You took my face that wore a smile

You made me into someone else

Changed me for a long long while

 

You tried to take my life

You tried to take my home

You did me so much damage

Yet now I know I’m not alone

 

I have my family and friends

I have them standing right here for me

You might have won a battle

Though I’m winning the war, you see

 

You are filled with nasty lies and hurt

A mere Devil in disguise

So I’ll tear you down forevermore

And once again I’ll rise!

 

Feedback is welcome.

 

Em x

Mental Health and Addiction

Originally this was a subject matter that I planned to tackle later on in my blog posts, but an email received from Marissa at www.drugrehab.com has led me to the decision to tackle it much earlier on. To quote the website based in America,

 

“Of the 23 million Americans struggling with addiction, nearly 14 million also suffer from some form of mental illness, either stemming from or leading to substance abuse.”

 

Whilst I am based in the UK, as an individual that works with statistics I can tell you that in other words that is essentially 61%. I’m sure you will agree this is a phenomenally large percentage considering that it is well over half. Whilst I am not stating this is an exact, accurate number, the fact is that there is overwhelming evidence to suggest that there is a link, at the very least, within a Westernized society.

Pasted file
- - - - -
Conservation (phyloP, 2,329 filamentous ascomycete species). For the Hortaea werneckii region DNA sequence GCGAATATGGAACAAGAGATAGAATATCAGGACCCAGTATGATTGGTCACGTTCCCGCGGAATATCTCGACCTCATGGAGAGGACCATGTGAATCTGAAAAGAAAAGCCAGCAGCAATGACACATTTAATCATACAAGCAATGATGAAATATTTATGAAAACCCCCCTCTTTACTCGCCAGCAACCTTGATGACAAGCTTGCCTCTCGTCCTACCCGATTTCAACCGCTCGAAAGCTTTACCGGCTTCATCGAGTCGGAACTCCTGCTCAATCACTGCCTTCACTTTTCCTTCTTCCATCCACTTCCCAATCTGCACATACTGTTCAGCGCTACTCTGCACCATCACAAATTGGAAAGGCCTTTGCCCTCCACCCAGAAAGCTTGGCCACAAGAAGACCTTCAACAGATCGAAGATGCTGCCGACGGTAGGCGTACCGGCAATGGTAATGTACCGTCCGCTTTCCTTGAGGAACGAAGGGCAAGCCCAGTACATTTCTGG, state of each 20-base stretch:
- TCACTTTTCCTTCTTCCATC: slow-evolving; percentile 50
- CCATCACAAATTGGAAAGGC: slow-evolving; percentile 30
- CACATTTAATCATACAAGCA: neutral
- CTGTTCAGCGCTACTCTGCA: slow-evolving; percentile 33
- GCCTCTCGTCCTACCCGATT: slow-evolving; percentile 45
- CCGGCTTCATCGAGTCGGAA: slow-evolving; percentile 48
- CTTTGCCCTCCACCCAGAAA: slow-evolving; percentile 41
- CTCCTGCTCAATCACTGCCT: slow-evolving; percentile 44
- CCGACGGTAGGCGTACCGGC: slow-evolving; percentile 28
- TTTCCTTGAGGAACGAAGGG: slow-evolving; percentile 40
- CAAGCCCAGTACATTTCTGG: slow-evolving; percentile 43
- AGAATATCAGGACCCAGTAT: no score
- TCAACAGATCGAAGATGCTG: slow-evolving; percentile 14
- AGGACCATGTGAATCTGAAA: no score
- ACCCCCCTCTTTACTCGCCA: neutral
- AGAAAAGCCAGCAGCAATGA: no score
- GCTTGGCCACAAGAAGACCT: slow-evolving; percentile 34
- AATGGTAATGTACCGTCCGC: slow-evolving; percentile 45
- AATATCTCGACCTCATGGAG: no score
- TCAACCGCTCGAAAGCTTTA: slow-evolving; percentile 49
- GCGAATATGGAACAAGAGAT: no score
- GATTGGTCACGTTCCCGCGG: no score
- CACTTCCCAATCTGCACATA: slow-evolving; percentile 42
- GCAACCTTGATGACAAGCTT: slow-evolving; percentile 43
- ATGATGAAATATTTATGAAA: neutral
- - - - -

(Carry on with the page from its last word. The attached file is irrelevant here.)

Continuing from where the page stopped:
Now, I am not telling everyone to go and throw out their prescribed medication. Mine helps me to function on a daily basis, and as someone who once had to take seventeen tablets a day, I totally advocate the use when advised by a medical professional. It should be noted that medication prescribed by a clinician can be fantastic and help to rapidly speed up recovery, but when abused, that is when the real problems begin.

With regards to prescribed medication, the need to take it can be hard to fathom if one holds the belief that recovery can be achieved through a simple change of mind-set. In fact, it can be almost impossible to explain. Moreover, if that person is too stubborn to even want to attempt to understand then it is a case of ‘radical acceptance’ (a DBT skill that teaches you to accept there are events and people which cannot be controlled or changed) and you should instead move on and do what is best for yourself with the right medical advice.